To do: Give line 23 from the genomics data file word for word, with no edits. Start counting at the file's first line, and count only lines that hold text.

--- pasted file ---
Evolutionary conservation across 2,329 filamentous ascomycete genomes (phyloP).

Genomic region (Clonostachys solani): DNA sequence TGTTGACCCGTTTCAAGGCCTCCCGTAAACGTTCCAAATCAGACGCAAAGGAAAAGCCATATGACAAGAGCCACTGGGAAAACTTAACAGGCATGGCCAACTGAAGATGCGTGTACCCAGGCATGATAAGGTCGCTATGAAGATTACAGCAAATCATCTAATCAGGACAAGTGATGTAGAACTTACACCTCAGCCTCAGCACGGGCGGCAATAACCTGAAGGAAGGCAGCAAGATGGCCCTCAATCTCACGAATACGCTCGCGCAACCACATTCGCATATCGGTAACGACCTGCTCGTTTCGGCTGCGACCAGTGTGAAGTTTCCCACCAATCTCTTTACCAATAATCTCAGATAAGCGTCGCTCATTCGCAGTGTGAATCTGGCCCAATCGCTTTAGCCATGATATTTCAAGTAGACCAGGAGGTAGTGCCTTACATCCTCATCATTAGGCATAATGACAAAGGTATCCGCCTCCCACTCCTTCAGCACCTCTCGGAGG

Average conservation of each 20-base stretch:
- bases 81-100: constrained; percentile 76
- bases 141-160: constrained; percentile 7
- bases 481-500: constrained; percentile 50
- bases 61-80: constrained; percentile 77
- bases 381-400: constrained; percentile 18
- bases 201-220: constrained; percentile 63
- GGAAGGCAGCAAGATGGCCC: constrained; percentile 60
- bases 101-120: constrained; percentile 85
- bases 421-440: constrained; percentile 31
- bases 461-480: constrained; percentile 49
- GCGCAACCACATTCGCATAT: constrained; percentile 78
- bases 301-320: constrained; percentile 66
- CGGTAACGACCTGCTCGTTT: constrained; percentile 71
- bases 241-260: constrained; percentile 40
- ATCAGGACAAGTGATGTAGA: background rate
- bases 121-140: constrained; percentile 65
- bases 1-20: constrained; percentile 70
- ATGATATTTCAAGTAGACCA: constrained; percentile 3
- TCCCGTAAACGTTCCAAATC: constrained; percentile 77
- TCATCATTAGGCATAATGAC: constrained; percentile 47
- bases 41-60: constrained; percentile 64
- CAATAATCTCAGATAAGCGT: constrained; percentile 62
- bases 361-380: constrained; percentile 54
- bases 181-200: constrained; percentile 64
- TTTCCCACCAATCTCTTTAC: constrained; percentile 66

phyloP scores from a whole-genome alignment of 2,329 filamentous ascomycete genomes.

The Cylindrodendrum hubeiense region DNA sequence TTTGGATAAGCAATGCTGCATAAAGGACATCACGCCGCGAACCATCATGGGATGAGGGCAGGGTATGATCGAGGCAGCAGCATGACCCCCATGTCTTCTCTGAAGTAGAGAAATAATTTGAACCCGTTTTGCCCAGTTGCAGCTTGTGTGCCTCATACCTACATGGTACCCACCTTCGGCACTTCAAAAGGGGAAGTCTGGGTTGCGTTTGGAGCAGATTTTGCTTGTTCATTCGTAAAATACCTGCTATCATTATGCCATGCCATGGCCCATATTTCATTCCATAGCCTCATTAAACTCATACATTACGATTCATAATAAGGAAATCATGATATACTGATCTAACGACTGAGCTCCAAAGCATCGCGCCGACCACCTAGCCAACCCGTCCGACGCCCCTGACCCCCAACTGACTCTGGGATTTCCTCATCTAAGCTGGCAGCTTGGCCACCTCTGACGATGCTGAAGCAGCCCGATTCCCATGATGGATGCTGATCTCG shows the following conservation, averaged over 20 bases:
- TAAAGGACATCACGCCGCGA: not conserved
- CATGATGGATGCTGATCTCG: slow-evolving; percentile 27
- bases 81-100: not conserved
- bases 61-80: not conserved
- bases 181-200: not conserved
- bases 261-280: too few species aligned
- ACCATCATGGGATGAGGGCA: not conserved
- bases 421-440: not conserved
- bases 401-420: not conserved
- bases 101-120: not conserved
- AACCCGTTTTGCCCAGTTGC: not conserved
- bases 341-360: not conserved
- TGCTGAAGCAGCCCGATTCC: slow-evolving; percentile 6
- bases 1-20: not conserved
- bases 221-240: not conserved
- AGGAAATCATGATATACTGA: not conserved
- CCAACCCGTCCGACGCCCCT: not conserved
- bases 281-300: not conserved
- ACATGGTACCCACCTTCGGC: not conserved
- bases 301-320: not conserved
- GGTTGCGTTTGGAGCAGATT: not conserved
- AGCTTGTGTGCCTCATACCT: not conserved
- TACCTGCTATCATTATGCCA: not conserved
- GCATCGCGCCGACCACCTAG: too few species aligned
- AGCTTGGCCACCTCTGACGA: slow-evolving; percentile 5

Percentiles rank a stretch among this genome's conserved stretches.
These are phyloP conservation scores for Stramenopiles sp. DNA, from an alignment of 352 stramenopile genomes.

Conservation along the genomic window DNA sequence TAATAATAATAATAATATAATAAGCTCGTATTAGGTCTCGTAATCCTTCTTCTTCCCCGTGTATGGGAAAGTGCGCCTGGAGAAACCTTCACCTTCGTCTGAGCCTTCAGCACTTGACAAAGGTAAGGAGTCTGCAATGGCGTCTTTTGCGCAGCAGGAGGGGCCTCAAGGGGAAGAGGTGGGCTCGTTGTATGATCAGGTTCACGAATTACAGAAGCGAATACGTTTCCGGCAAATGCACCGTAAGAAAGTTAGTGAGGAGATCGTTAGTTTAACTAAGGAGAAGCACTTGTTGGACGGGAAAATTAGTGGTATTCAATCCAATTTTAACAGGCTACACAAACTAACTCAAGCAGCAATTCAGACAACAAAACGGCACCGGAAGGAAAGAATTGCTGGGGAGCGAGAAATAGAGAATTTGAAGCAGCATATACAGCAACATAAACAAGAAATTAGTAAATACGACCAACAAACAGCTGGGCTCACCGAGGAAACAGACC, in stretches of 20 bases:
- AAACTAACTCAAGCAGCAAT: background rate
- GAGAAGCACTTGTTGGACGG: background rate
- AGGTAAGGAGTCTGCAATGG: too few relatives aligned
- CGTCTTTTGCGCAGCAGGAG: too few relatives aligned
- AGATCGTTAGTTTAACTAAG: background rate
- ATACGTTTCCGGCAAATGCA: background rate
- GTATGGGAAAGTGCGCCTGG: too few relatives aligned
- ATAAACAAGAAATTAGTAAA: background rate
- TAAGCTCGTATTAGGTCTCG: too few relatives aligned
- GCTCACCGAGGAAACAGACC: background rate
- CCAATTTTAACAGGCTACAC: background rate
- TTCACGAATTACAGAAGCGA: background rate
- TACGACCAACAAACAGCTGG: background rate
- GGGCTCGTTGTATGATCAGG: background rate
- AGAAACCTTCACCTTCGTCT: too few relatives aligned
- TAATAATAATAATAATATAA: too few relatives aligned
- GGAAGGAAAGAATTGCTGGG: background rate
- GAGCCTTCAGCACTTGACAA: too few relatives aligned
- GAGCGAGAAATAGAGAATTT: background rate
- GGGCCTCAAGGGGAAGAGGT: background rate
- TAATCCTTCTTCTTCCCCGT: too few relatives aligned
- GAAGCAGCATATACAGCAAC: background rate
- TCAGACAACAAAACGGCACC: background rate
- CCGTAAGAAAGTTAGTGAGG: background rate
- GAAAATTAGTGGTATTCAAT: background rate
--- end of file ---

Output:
- TCATCATTAGGCATAATGAC: constrained; percentile 47